The makers of Final Fantasy VII Rebirth want you to embrace the stress

There is a moment inside Final Fantasy VII Rebirth – one I won’t spoil, but I will say it’s not that moment – ​​when I could barely breathe. The story took a slight detour from the events of the original’s continuity, but not so much as to be completely different. Characters were in the same places and had the same attitudes as before, but were remixed exactly as they were. I had no idea how everything would work out, which stressed me out because up until that point I had been deeply invested in predicting how Rebirth would differ from its predecessor.

That fear is exactly what director Naoki Hamaguchi likes Final Fantasy VII Rebirthwants players to feel – along with a few other emotions.

“By making these changes,” says Hamaguchi, “we are creating this new sense of wonder, excitement and fear in a positive sense, which I think is the key to a work of entertainment.”

In an interview with The edgeHamaguchi and veteran Final fantasy producer Yoshinori Kitase, who worked on the original FF7 And Remake / Rebirthtalk about the balancing act between honoring the 1997 original and creating something new.

“We’re creating this new sense of wonder, excitement and fear in a positive sense, which I think is key to a work of entertainment.”

Modern reinterpretations of “classic” games are not a new trend, but… Rebirth is unique because it falls between a standard current generation refresh, such as the Residential evil remakes and full reboots like the Tomb Raider trilogy of the 2010s.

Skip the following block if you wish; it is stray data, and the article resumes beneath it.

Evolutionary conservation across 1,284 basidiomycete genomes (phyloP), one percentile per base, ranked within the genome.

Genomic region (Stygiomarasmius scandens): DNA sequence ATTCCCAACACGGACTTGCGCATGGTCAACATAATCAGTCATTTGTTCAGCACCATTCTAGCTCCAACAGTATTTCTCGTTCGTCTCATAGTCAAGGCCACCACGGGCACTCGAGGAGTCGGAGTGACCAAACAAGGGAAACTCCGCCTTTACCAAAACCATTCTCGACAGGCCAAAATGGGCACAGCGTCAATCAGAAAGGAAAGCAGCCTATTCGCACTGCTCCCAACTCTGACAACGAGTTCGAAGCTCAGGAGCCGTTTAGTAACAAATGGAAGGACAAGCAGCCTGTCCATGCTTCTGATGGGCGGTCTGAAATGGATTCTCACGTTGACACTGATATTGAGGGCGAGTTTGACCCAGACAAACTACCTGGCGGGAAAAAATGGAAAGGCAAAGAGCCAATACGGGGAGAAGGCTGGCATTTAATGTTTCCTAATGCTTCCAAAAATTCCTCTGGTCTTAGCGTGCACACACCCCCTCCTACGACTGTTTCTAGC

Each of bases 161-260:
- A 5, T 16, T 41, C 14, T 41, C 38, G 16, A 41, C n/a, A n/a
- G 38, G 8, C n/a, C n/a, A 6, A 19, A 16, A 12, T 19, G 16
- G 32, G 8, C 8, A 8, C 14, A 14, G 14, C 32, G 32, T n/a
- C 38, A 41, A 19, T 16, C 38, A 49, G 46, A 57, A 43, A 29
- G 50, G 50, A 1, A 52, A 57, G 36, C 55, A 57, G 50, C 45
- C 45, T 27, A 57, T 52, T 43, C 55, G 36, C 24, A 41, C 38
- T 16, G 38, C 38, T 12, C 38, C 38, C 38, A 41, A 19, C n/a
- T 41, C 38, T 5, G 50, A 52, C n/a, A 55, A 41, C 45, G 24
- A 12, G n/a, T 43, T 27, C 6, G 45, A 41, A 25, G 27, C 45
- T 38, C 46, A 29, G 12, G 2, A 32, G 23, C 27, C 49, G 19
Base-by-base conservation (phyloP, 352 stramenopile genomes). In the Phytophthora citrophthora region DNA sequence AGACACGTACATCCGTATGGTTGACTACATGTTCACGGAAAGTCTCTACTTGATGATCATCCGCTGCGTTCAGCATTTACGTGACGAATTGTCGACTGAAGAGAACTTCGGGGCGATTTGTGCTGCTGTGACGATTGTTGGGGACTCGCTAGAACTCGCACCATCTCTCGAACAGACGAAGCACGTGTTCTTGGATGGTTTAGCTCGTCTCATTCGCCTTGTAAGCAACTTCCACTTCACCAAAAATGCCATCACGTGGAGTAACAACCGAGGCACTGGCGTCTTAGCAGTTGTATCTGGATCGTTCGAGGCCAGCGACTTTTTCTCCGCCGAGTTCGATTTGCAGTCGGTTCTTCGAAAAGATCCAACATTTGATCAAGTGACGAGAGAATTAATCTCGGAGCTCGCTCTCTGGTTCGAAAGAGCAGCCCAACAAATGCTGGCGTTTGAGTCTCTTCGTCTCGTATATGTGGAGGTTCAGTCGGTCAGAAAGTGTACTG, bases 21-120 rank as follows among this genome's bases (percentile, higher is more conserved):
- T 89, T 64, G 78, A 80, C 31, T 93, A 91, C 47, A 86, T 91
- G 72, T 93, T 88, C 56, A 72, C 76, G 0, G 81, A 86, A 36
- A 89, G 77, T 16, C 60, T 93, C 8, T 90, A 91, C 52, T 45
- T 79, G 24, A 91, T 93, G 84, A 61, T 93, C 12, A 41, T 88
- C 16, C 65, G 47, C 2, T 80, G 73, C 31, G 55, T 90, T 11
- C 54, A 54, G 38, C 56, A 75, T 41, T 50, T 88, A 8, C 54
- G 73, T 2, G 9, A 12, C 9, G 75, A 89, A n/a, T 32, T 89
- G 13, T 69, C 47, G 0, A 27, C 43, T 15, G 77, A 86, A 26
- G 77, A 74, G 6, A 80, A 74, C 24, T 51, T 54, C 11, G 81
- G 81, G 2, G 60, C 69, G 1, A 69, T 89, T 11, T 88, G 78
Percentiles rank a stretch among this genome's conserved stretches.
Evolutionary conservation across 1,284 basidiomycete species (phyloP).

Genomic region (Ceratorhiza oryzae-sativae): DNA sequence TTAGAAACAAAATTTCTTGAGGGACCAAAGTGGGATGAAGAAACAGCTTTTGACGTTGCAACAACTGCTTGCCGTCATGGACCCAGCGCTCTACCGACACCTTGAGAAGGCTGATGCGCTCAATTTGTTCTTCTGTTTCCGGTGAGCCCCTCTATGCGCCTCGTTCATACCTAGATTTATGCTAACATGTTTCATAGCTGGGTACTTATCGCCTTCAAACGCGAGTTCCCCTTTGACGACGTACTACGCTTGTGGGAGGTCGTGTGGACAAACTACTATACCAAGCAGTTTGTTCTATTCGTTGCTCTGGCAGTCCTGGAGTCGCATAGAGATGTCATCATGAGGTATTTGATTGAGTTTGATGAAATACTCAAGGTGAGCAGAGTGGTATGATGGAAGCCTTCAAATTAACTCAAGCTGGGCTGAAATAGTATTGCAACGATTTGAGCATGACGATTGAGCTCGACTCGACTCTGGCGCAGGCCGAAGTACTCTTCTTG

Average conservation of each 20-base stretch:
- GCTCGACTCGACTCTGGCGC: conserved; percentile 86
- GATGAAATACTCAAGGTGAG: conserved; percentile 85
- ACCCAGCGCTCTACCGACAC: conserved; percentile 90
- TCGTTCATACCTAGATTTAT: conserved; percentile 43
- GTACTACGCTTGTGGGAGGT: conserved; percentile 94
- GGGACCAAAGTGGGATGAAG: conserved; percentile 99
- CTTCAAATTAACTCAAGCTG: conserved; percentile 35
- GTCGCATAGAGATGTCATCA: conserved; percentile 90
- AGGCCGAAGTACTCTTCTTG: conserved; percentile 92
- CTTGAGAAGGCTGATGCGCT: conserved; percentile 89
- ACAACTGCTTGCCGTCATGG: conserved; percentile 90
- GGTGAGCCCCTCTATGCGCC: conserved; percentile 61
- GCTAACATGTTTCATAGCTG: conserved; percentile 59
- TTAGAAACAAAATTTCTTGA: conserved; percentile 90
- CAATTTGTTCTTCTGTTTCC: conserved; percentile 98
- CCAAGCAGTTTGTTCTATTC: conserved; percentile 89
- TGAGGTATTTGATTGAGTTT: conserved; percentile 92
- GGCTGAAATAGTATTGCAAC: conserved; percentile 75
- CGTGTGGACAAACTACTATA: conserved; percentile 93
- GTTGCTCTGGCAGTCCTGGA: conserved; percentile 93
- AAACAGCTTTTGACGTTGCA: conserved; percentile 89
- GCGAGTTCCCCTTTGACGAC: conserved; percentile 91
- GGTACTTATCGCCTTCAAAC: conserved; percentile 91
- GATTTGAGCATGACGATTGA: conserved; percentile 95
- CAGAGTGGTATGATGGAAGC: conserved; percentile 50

There are a lot of opportunities in that middle space and Hamaguchi says for that Rebirththere were two key points he and his team kept in mind to maintain the balance between updating the old and creating something entirely new. The first was expression.

“There is so much more detail possible in what we can portray and express in many of these scenes,” Hamaguchi says through an interpreter. “We can certainly show it now [moments] that the original creators may have intended, but were unable to do so with the technology at the time.”

The use of technology for the purpose of expression is permitted Rebirth‘s developers to deepen existing canon events in such a way that they feel new without being new.

“Allowing players to make these kinds of new discoveries when experiencing these details was the first point we took care of.”

The second point was the recognition of that FF7‘s story needed to be changed somehow and figure out where those changes could be implemented effectively. Hamaguchi and Kitase worked to create a guessing game of sorts Rebirth, designed to keep players on their toes.

“As the story we follow Rebirth exactly the same, players’ overall excitement would decrease,” Hamaguchi explains. “For example, Zack was a character who died in the original game. But by bringing him back into the Remake series, we’ve created this sense of wonder and excitement in players who believe that maybe this is something else.”

Zack’s presence inside Rebirth was indeed something that made me wonder. He is quite a popular character and plays the lead role Crisis coreone of the FF7‘s prequel games, and I thought his inclusion might be a bit of fan service – especially considering he was supposed to be dead.